For example, the 12 states that have yet to take up the Affordable Care Act’s Medicaid expansion should do so now to ensure millions of people have health coverage during the COVID-19 crisis and its aftermath.[47] States also can provide emergency Medicaid for immigrants without documented status who have COVID-19-related health conditions. And states can go further by implementing state-funded health programs to provide health coverage to people ineligible for Medicaid, like certain immigrants. Making health coverage accessible to as many residents as possible is crucial to keeping people healthy and safe and containing the spread of the virus.

Other examples of constructive state policies include:[48]

  • Providing rental assistance and other help for people experiencing homelessness or facing eviction, especially families with children and those facing bigger barriers such as people leaving jail or prison, people with substance use disorders, people with physical disabilities or mental health conditions, and immigrant families not eligible for other rental assistance.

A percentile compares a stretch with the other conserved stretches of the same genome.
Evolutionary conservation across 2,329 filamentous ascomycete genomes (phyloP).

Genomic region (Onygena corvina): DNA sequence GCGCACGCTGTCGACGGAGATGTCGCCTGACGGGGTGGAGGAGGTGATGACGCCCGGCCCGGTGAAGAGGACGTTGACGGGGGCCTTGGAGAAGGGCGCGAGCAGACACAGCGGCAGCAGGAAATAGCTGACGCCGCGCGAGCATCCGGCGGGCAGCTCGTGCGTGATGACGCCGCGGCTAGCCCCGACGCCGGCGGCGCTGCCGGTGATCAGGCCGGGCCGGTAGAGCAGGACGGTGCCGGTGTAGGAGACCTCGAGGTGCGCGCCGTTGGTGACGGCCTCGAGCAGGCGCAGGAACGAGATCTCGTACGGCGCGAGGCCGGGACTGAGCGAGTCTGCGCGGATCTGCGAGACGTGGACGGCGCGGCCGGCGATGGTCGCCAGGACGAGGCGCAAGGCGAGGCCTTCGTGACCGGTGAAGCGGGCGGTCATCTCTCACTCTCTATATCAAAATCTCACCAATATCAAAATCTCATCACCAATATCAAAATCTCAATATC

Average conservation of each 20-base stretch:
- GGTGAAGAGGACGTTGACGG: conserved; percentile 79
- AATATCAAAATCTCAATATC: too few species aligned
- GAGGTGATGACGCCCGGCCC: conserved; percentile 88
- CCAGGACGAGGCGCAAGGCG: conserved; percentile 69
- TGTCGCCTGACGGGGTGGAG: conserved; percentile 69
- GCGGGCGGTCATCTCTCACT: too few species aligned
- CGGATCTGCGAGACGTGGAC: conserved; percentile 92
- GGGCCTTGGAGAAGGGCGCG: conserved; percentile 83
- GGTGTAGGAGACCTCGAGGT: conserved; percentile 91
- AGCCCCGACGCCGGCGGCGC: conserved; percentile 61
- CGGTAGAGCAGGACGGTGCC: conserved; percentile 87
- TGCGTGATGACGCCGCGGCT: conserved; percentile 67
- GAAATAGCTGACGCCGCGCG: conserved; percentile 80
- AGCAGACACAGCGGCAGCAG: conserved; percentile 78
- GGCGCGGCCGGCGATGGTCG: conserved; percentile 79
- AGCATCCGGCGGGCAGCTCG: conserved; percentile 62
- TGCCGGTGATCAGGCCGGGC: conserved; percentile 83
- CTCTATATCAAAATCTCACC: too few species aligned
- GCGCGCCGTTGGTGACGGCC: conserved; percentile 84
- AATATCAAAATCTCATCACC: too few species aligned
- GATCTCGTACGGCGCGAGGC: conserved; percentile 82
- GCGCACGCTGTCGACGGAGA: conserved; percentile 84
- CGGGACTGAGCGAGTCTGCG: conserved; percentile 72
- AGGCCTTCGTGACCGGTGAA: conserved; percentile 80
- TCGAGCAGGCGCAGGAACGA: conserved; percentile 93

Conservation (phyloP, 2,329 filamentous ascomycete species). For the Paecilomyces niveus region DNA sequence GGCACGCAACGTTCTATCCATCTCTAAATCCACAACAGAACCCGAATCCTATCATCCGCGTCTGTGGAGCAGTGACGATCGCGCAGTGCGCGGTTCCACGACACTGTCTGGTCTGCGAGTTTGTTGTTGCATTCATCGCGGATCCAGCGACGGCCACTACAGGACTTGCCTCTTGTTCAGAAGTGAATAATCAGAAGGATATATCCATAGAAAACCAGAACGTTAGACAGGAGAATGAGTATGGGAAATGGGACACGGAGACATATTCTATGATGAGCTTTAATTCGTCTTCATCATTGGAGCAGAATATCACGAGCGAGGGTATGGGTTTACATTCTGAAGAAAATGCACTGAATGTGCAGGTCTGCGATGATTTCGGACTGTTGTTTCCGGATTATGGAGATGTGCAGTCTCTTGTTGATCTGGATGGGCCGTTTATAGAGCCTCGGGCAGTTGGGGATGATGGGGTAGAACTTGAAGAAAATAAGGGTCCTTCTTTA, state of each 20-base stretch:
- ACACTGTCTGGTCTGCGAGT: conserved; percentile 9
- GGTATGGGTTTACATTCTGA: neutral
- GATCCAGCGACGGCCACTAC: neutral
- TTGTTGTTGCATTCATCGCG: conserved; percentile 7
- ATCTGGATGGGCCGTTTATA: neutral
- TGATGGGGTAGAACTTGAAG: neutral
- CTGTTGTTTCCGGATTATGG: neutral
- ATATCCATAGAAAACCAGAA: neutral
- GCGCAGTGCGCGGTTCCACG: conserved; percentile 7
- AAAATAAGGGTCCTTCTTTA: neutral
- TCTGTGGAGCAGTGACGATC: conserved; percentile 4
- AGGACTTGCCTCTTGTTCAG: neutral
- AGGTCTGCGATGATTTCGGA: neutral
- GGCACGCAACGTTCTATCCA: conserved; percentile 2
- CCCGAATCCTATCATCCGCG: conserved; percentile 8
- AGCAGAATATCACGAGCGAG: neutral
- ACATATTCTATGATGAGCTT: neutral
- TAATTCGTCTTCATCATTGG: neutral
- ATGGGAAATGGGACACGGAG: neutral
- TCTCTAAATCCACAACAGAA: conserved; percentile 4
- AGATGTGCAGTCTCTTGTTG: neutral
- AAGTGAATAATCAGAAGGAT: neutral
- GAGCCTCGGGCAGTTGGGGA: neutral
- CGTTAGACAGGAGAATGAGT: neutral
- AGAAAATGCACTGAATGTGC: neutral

• Expanding cash assistance through TANF;
  • Providing emergency Medicaid for undocumented immigrants who have COVID-19-related health conditions or, preferably, implementing state-funded health programs to provide health coverage to people ineligible for Medicaid, like certain immigrants.
  • Establishing emergency child care services for essential workers;
  • Protecting funding for schools and students most in need;
  • Releasing youth with low-level offenses or technical probation violations from confinement and supporting their re-entry into schools and communities while social distancing; and
  • Requiring and funding COVID-19 data tracking to understand its disparate impacts.